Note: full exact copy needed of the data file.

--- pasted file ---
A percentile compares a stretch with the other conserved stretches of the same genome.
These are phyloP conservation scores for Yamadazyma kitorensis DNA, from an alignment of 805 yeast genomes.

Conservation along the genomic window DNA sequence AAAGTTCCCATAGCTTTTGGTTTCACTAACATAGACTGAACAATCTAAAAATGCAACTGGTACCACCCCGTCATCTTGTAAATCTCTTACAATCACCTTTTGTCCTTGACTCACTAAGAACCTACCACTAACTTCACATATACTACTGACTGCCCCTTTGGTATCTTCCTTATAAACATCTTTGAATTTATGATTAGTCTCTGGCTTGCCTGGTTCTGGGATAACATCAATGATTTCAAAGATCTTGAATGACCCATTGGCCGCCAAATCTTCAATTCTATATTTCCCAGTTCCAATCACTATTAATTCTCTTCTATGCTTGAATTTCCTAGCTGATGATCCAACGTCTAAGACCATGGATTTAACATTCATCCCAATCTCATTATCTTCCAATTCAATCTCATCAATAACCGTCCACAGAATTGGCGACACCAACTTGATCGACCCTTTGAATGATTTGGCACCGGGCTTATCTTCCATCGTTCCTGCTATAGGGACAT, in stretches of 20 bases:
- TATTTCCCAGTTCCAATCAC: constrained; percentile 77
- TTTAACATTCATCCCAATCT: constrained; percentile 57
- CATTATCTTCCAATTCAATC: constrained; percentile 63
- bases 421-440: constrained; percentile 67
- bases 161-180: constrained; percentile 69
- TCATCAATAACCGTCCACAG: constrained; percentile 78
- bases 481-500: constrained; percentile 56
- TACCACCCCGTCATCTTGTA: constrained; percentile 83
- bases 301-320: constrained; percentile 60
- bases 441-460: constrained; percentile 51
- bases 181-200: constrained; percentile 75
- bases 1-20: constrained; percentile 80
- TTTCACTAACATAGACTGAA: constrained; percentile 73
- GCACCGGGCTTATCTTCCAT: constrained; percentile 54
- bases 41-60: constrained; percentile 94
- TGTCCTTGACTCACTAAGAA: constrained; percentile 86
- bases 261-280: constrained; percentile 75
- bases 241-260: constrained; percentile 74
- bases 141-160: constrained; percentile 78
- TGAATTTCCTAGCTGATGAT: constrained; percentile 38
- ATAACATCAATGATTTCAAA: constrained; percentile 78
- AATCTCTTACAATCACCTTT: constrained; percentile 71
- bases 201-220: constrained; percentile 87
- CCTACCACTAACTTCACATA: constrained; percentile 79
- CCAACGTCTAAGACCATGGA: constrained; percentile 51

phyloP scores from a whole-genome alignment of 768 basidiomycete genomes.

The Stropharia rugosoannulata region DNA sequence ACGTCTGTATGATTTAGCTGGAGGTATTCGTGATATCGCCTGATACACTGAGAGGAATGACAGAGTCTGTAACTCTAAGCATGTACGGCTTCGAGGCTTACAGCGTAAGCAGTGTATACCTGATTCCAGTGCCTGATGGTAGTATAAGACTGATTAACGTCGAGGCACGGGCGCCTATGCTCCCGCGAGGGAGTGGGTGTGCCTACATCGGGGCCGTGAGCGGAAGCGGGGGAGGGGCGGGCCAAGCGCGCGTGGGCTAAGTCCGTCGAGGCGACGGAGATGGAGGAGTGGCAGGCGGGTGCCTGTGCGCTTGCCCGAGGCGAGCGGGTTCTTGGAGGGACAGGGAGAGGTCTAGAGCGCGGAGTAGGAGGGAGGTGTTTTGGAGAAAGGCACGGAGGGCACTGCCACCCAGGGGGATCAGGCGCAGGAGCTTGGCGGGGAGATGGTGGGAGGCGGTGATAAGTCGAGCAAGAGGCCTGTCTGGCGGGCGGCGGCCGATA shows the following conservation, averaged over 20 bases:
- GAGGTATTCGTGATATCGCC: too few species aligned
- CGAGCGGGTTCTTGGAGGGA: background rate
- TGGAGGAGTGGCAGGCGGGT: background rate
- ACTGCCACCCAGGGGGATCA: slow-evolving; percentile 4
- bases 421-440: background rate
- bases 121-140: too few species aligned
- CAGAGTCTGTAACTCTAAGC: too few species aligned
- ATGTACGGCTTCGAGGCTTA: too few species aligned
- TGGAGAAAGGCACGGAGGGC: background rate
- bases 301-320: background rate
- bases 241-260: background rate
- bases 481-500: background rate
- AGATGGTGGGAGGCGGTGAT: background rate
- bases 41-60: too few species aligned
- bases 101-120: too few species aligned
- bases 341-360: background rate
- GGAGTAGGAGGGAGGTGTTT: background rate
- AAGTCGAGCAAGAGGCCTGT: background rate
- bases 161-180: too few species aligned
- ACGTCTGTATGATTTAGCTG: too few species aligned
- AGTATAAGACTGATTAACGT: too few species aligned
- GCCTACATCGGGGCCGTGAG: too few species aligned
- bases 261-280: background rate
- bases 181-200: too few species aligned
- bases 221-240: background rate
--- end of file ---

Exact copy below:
A percentile compares a stretch with the other conserved stretches of the same genome.
These are phyloP conservation scores for Yamadazyma kitorensis DNA, from an alignment of 805 yeast genomes.

Conservation along the genomic window DNA sequence AAAGTTCCCATAGCTTTTGGTTTCACTAACATAGACTGAACAATCTAAAAATGCAACTGGTACCACCCCGTCATCTTGTAAATCTCTTACAATCACCTTTTGTCCTTGACTCACTAAGAACCTACCACTAACTTCACATATACTACTGACTGCCCCTTTGGTATCTTCCTTATAAACATCTTTGAATTTATGATTAGTCTCTGGCTTGCCTGGTTCTGGGATAACATCAATGATTTCAAAGATCTTGAATGACCCATTGGCCGCCAAATCTTCAATTCTATATTTCCCAGTTCCAATCACTATTAATTCTCTTCTATGCTTGAATTTCCTAGCTGATGATCCAACGTCTAAGACCATGGATTTAACATTCATCCCAATCTCATTATCTTCCAATTCAATCTCATCAATAACCGTCCACAGAATTGGCGACACCAACTTGATCGACCCTTTGAATGATTTGGCACCGGGCTTATCTTCCATCGTTCCTGCTATAGGGACAT, in stretches of 20 bases:
- TATTTCCCAGTTCCAATCAC: constrained; percentile 77
- TTTAACATTCATCCCAATCT: constrained; percentile 57
- CATTATCTTCCAATTCAATC: constrained; percentile 63
- bases 421-440: constrained; percentile 67
- bases 161-180: constrained; percentile 69
- TCATCAATAACCGTCCACAG: constrained; percentile 78
- bases 481-500: constrained; percentile 56
- TACCACCCCGTCATCTTGTA: constrained; percentile 83
- bases 301-320: constrained; percentile 60
- bases 441-460: constrained; percentile 51
- bases 181-200: constrained; percentile 75
- bases 1-20: constrained; percentile 80
- TTTCACTAACATAGACTGAA: constrained; percentile 73
- GCACCGGGCTTATCTTCCAT: constrained; percentile 54
- bases 41-60: constrained; percentile 94
- TGTCCTTGACTCACTAAGAA: constrained; percentile 86
- bases 261-280: constrained; percentile 75
- bases 241-260: constrained; percentile 74
- bases 141-160: constrained; percentile 78
- TGAATTTCCTAGCTGATGAT: constrained; percentile 38
- ATAACATCAATGATTTCAAA: constrained; percentile 78
- AATCTCTTACAATCACCTTT: constrained; percentile 71
- bases 201-220: constrained; percentile 87
- CCTACCACTAACTTCACATA: constrained; percentile 79
- CCAACGTCTAAGACCATGGA: constrained; percentile 51

phyloP scores from a whole-genome alignment of 768 basidiomycete genomes.

The Stropharia rugosoannulata region DNA sequence ACGTCTGTATGATTTAGCTGGAGGTATTCGTGATATCGCCTGATACACTGAGAGGAATGACAGAGTCTGTAACTCTAAGCATGTACGGCTTCGAGGCTTACAGCGTAAGCAGTGTATACCTGATTCCAGTGCCTGATGGTAGTATAAGACTGATTAACGTCGAGGCACGGGCGCCTATGCTCCCGCGAGGGAGTGGGTGTGCCTACATCGGGGCCGTGAGCGGAAGCGGGGGAGGGGCGGGCCAAGCGCGCGTGGGCTAAGTCCGTCGAGGCGACGGAGATGGAGGAGTGGCAGGCGGGTGCCTGTGCGCTTGCCCGAGGCGAGCGGGTTCTTGGAGGGACAGGGAGAGGTCTAGAGCGCGGAGTAGGAGGGAGGTGTTTTGGAGAAAGGCACGGAGGGCACTGCCACCCAGGGGGATCAGGCGCAGGAGCTTGGCGGGGAGATGGTGGGAGGCGGTGATAAGTCGAGCAAGAGGCCTGTCTGGCGGGCGGCGGCCGATA shows the following conservation, averaged over 20 bases:
- GAGGTATTCGTGATATCGCC: too few species aligned
- CGAGCGGGTTCTTGGAGGGA: background rate
- TGGAGGAGTGGCAGGCGGGT: background rate
- ACTGCCACCCAGGGGGATCA: slow-evolving; percentile 4
- bases 421-440: background rate
- bases 121-140: too few species aligned
- CAGAGTCTGTAACTCTAAGC: too few species aligned
- ATGTACGGCTTCGAGGCTTA: too few species aligned
- TGGAGAAAGGCACGGAGGGC: background rate
- bases 301-320: background rate
- bases 241-260: background rate
- bases 481-500: background rate
- AGATGGTGGGAGGCGGTGAT: background rate
- bases 41-60: too few species aligned
- bases 101-120: too few species aligned
- bases 341-360: background rate
- GGAGTAGGAGGGAGGTGTTT: background rate
- AAGTCGAGCAAGAGGCCTGT: background rate
- bases 161-180: too few species aligned
- ACGTCTGTATGATTTAGCTG: too few species aligned
- AGTATAAGACTGATTAACGT: too few species aligned
- GCCTACATCGGGGCCGTGAG: too few species aligned
- bases 261-280: background rate
- bases 181-200: too few species aligned
- bases 221-240: background rate